But I forced myself to meet the group for dinner. On the way to the dining room I passed through the Salon Cheminée, a chamber dominated by a vast fireplace and hung with ancient scrolls emblazoned with papal seals. Here, where waiters now stand at attention, was once the ecclesiastical court for the popes of Avignon. I wondered how the popes would have judged me.

As waiters glided around the table pouring wine, we introduced ourselves and described what we hoped to see and write about. Trying for a tone of sophisticated nonchalance, I announced to this group of professional oenophiles that I knew next to nothing about wine but that I was hoping for a spiritual epiphany.

“I guess your assignment is harder than ours,” ventured someone after a long pause.

During our conversation, we were served a “light meal” that started with foie gras and proceeded through an array of delicious and mysterious dishes that culminated in the mildly humiliating trial of the cheese course. A stern-faced young woman wheeled a cart filled with dozens of cheese right up to me in spite of all my mental efforts to will her to move on to someone else.


After the briefest bout of paralysis. I pointed at a chévre. She stared at me with what seemed to be a mix of incredulity and barely concealed disgust at my lame choice. Finally, she cut me a slice and waited for me to choose again, and again. I tried to point with stony assurance.

French vineyard along the Garonne river
French vineyard along the Garonne river
The next morning, as I layered on sweaters and scarves against the cold, I armed myself with one of my favorite quote: “Adventure is just discomfort in retrospect.” This was the one thing I knew for sure. The sky was gray and the wind was howling when we arrived at the massive Château de Suze la Rousse, home of the Université du Vin. After a brief tour, we were ushered into a tasting amphitheater, which had tiers of desks outfitted with little sinks. Here we examined various Rhône wines for brilliance, richness, and intensity of color.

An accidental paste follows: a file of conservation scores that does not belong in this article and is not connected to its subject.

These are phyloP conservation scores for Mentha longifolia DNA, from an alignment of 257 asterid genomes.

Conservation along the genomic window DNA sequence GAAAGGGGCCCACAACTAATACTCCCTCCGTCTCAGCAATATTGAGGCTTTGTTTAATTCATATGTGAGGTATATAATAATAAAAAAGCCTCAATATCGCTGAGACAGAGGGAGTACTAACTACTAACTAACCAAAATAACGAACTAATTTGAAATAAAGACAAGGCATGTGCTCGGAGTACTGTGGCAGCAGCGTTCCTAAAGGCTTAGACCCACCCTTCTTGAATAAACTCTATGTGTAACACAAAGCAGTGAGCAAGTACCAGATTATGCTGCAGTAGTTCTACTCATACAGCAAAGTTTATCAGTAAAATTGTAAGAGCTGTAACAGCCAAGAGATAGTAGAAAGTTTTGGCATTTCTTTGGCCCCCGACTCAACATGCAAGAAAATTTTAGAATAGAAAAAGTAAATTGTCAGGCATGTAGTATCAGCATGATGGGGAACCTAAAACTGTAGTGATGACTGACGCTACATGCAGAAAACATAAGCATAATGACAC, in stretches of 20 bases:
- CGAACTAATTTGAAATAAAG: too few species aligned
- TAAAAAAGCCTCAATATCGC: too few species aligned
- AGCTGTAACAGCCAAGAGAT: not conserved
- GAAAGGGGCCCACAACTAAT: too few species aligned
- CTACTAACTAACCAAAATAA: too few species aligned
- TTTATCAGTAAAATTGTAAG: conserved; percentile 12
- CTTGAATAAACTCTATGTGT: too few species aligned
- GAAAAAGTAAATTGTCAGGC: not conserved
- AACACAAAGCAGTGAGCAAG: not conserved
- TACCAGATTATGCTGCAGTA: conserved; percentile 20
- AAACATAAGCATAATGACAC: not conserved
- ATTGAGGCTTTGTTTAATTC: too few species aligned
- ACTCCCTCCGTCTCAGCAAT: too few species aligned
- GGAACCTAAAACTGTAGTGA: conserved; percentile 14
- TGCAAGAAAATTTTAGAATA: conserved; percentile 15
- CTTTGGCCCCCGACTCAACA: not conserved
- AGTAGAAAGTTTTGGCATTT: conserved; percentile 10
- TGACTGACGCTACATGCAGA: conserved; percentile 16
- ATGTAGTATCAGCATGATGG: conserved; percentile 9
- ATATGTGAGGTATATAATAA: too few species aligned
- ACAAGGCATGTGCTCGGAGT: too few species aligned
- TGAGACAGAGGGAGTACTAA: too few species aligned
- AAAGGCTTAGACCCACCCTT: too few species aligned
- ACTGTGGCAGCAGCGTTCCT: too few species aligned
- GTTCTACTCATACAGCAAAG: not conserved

I held my glass by the stem and squinted at it, copying the people around me. I practiced swirling the glass to release the bouquet, or nose, of the wine.

“What are you getting?” asked our teacher.

“Lots of black fruit,” said one voice.

“Black pepper,” said another.

I learned that wines carry the scent of many things, from leather and game to mushroom, herbs, and the oak of the casks. The other journalists sloshed the wine over their palates to assess its weight, richness, depth, and balance. They spoke gravely of finish, or how long the taste of a sip lingered in the mouth. I was struck dumb by how much I couldn’t taste.

During break, Jonathon Alsop, a wine journalist from Boston, assured me that although there is a science to making and tasting wine, it is an inescapably personal art as well. “Wine is of the earth,” he said. “It has the vital force so it can stir our memory of things in life that we love.” Over the course of the afternoon, I began to understand that the fermentation process is really a subtle alchemy that inflects simple grape juice with flavors that can move us the way the tang in the air on an autumn night might remind us of our first love. Tasting wine is a way to taste life.

At the end of the day, we descended into a vast wine cellar. We stood in near darkness on an earthen floor, surrounded by racks of rare wine, many of them hundreds of years old. “Remember that some of these wines are still alive and evolving,” whispered one journalist, as if he might wake them. “And some are already dead.”